Krol, Debra Utacia. "Sports Mascots Dishonor Native Americans; The Mascots Make a Caricature of Native Culture and Must Be Eliminated," News & Record (Greensboro, NC), October 15, 1999, A15.
"The pressure to stop the use of sports mascots that demean Native Americans continues to grow.
The National Coalition on Racism in Sports and the Media is gathering at Urbana, Ill., this weekend to campaign for the elimination of Indian mascots and other stereotypes of Native American people.
Urbana is home to the main campus of the University of Illinois, which has one of the most egregious sports mascots, Chief Illiniwek.
Illiniwek doesn't hold a monopoly on Native American mascots, though. For example, there's Chief Wahoo of the Cleveland Indians, who runs about drunkenly at baseball games. Other offensive images include the Washington Redskins' logo and the ''tomahawk chop'' of the Atlanta Braves.
Illiniwek claims to honor the Illini People of the Algonquin confederacy. However, the University of Illinois Web site states that the clothing worn by the mascot is actually Oglala Lakota Sioux traditional garb, made in 1930 by an''older Sioux woman ... and two younger women'' on the Pine Ridge Reservation in South Dakota.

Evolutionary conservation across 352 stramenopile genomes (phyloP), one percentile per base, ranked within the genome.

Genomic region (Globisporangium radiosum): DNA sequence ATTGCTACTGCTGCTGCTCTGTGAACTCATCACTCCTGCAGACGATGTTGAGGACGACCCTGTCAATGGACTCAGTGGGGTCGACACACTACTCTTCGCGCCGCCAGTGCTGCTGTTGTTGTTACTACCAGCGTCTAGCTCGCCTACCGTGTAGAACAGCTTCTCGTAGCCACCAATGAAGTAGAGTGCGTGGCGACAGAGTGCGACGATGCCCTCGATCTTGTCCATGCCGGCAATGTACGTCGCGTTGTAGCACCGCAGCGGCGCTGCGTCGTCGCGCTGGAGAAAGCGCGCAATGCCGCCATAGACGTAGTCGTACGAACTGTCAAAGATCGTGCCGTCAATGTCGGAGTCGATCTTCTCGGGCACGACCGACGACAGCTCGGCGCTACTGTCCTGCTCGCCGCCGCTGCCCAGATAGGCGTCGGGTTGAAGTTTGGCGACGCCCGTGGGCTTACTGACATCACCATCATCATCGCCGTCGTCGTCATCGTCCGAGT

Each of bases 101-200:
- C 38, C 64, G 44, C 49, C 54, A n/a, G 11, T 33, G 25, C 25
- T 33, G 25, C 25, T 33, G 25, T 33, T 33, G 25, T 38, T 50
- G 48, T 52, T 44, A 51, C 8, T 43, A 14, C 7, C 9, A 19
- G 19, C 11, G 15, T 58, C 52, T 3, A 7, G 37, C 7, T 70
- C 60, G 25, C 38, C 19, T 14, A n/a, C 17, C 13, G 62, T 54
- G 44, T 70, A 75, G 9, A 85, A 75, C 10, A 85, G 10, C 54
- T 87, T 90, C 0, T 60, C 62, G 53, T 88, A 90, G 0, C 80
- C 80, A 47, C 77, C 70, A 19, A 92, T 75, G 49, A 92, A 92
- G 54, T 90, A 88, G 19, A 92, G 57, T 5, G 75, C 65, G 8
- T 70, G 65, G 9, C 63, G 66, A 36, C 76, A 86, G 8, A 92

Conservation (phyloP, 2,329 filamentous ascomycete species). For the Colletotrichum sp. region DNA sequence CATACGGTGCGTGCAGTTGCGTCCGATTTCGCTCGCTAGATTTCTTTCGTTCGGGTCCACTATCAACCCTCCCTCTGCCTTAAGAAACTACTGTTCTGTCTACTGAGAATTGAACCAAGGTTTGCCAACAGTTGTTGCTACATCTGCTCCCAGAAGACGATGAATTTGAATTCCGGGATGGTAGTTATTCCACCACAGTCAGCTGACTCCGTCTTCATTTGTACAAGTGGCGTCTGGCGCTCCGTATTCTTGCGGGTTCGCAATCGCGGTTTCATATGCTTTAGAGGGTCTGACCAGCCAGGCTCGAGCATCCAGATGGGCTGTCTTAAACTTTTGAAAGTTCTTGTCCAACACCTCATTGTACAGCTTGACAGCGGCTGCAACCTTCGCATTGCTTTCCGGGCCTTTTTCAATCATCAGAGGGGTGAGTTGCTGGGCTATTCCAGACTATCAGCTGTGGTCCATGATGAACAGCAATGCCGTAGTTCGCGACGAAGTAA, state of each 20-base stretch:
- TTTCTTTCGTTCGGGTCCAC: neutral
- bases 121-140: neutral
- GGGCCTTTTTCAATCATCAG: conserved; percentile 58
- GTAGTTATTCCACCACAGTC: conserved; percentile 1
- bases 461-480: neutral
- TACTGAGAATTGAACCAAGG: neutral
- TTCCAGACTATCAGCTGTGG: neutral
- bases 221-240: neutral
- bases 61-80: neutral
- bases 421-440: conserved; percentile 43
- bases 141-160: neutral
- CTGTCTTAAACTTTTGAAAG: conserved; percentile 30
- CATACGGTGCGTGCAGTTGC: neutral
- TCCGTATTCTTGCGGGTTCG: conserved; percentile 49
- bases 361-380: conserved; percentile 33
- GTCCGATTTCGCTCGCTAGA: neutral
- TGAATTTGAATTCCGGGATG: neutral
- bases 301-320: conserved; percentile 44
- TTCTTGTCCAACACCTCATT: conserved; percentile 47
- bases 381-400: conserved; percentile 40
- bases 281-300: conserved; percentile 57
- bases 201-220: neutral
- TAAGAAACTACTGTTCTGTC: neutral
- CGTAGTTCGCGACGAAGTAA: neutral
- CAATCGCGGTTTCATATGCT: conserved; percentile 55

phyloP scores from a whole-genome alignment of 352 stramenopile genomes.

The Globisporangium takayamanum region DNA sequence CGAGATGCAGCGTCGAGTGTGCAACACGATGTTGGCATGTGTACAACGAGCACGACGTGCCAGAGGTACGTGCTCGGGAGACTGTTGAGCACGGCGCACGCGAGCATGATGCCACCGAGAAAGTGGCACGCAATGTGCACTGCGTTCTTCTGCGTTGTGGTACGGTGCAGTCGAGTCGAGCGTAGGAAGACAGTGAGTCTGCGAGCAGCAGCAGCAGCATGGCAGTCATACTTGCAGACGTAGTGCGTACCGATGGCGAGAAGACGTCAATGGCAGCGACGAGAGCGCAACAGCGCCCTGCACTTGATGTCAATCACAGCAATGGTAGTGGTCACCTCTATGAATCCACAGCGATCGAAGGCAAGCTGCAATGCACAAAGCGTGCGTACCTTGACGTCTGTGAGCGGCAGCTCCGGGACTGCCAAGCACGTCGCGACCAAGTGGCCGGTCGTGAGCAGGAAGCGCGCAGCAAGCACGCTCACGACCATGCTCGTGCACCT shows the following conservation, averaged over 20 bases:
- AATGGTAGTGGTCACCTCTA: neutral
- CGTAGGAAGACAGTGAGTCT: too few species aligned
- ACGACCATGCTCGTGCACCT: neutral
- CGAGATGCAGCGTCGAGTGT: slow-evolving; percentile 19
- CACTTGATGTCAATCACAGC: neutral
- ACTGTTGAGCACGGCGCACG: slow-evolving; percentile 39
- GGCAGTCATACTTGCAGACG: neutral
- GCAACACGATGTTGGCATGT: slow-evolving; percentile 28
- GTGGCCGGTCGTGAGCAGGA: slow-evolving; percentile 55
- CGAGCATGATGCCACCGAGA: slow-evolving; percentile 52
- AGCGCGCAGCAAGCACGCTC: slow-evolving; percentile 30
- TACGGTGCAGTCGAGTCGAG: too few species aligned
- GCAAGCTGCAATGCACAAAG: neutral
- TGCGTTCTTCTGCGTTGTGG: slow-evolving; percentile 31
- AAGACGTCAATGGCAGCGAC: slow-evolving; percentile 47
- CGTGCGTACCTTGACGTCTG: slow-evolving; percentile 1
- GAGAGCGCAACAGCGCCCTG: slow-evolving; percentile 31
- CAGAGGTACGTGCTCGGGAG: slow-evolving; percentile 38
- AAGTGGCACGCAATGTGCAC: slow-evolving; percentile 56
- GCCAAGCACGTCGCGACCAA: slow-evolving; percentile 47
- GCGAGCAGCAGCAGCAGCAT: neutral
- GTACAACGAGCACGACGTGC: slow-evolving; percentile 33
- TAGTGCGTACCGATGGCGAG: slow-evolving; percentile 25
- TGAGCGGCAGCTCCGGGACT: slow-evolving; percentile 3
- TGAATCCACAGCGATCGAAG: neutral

Lakota elders reserve the ''war bonnet'' worn by the mascot for only the most honored and spiritual of Sioux leaders and consider it inappropriate for sports events.
Native American leaders, such as Suzan Shown Harjo, who successfully sued the Washington Redskins in 1998 to remove the copyright protection for its logo, have long expressed outrage over this exploitation of Native culture.
''These images should have gone (the way) of the Frito Bandito and Little Black Sambo, both of which disappeared after Hispanics and African Americans came forward to protest,'' says Charlene Teters, a Spokane tribal member and a leader of the National Coalition on Racism in Sports and the Media."